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What would be wrong with ignoring the Haka?

New Zealand ritual gets special privilege in world rugby.

Why exactly does every other team in the world have to stand and face the New Zealand players doing the Haka in front of them? This is something I’ve never been able to fathom. It has never been obvious to me, and I know you’ll probably call me a fool for it, but I have never been able to grasp why one particular rugby team should be afforded the special privilege of cavorting in front of all the others before a match. And yes, before you say it, I know that the Islanders do it too, but we’re talking here about serious contenders for the Cup.

haka Would world rugby be happy with Ireland performing a Riverdance in front of all their opponents?

Would it be all right if Argentina played keepy-uppy while the All Blacks were sticking their tongues out?

Would it be acceptable if the Scots played bagpipes at everyone, on the basis that this is their culture?

Of course it wouldn’t, and yet we seem happy to accept the Haka, a relatively recent phenomenon compared to New Zealand teams of former years who engaged in a half-hearted hand-waving slightly embarrassed demi-dance.

Why?

Why should anyone have to stand in front of a pumped-up display of aggression with no right of reply?  When exactly did New Zealand become the owners of world rugby? Who do they think they are?

Forget this nonsense. No team is more important than any other and no team is entitled to a psychological advantage, so why precisely is New Zealand afforded such an advantage?

There’s no logic to it, unless everyone is afforded the same opportunity.

So let me repeat the question. What would be wrong with ignoring the Haka? What would be wrong with our players continuing to warm up while the New Zealand players make fools of themselves?

 

 

 

22 replies on “What would be wrong with ignoring the Haka?”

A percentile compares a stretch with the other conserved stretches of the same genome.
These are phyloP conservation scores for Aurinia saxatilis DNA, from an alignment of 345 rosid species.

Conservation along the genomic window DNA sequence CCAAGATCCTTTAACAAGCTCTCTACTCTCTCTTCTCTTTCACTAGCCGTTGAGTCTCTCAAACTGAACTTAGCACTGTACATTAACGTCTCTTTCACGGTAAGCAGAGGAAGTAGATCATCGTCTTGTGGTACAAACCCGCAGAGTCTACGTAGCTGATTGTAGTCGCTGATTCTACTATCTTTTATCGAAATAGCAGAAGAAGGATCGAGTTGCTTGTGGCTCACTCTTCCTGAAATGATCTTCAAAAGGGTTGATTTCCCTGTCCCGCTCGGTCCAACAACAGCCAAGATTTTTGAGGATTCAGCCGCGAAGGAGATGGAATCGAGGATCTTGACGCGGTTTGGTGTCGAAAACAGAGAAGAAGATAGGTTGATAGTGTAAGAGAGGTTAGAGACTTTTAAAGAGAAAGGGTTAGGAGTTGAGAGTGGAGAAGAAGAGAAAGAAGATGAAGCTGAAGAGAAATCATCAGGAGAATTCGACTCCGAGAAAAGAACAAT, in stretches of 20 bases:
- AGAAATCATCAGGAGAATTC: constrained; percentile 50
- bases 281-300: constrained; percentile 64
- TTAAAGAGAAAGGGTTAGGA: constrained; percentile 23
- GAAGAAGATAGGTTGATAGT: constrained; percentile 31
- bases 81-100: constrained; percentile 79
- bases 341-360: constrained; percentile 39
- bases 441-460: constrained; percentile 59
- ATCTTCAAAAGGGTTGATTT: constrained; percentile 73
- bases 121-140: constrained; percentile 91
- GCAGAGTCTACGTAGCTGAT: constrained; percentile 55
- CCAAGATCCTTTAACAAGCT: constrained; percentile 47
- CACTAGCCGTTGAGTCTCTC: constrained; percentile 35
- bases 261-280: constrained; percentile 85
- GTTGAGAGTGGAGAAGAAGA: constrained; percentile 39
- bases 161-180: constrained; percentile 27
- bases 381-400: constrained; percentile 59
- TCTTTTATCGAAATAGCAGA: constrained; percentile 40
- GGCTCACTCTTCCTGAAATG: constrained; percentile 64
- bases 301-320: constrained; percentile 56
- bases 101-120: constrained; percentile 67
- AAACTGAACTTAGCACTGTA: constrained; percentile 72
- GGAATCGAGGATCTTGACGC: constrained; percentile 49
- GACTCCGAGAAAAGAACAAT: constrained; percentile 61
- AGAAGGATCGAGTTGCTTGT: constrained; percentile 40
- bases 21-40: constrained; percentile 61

As the Major said to Basil, “…but it’s their tradition isn’t it…”.

I fully agree. It’s professional sport at international level. Anthems are enough. Its a form of pre-match sledging that rugby can do without.

The Haka and the AB image is central to World Rugby’s marketing and hope of creating a truly global game.

The faux reverence for it is getting a bit old. Let’s move on and play some rugby instead of worshipping this nonsense.

I disagree.

Keep the Hakas of the various SH teams. They are a central part of the theatre of world rugby. Remember the emotion and atmosphere in Thomond Park in 2008?

Anthems are (generally) so trite and so soulless, France excepted. Imagine the rush of adenellin and emotion the lads must get from Ireland’s Call (sarcasm). Maybe we could introduce Singers Choice before a home game.

I am sure others will have more information about this.
But I believe it goes back before playing national anthems was commonplace . When before a match between themselves and Wales it was decided that the Welsh sang a hymn and New Zealand did the haka. I think it was about 1904.

There are idiosyncrasies in rugby.

Teams going to play at the Stade Jean Dauger in Bayonne must wait while the fans all stand to sing the club anthem La Pena Baiona. The teams do not come out onto the pitch until the anthem reaches a crescendo. I have never seen it happen at another club and wonder what would happen if the opposition decided they were going out before the anthem started.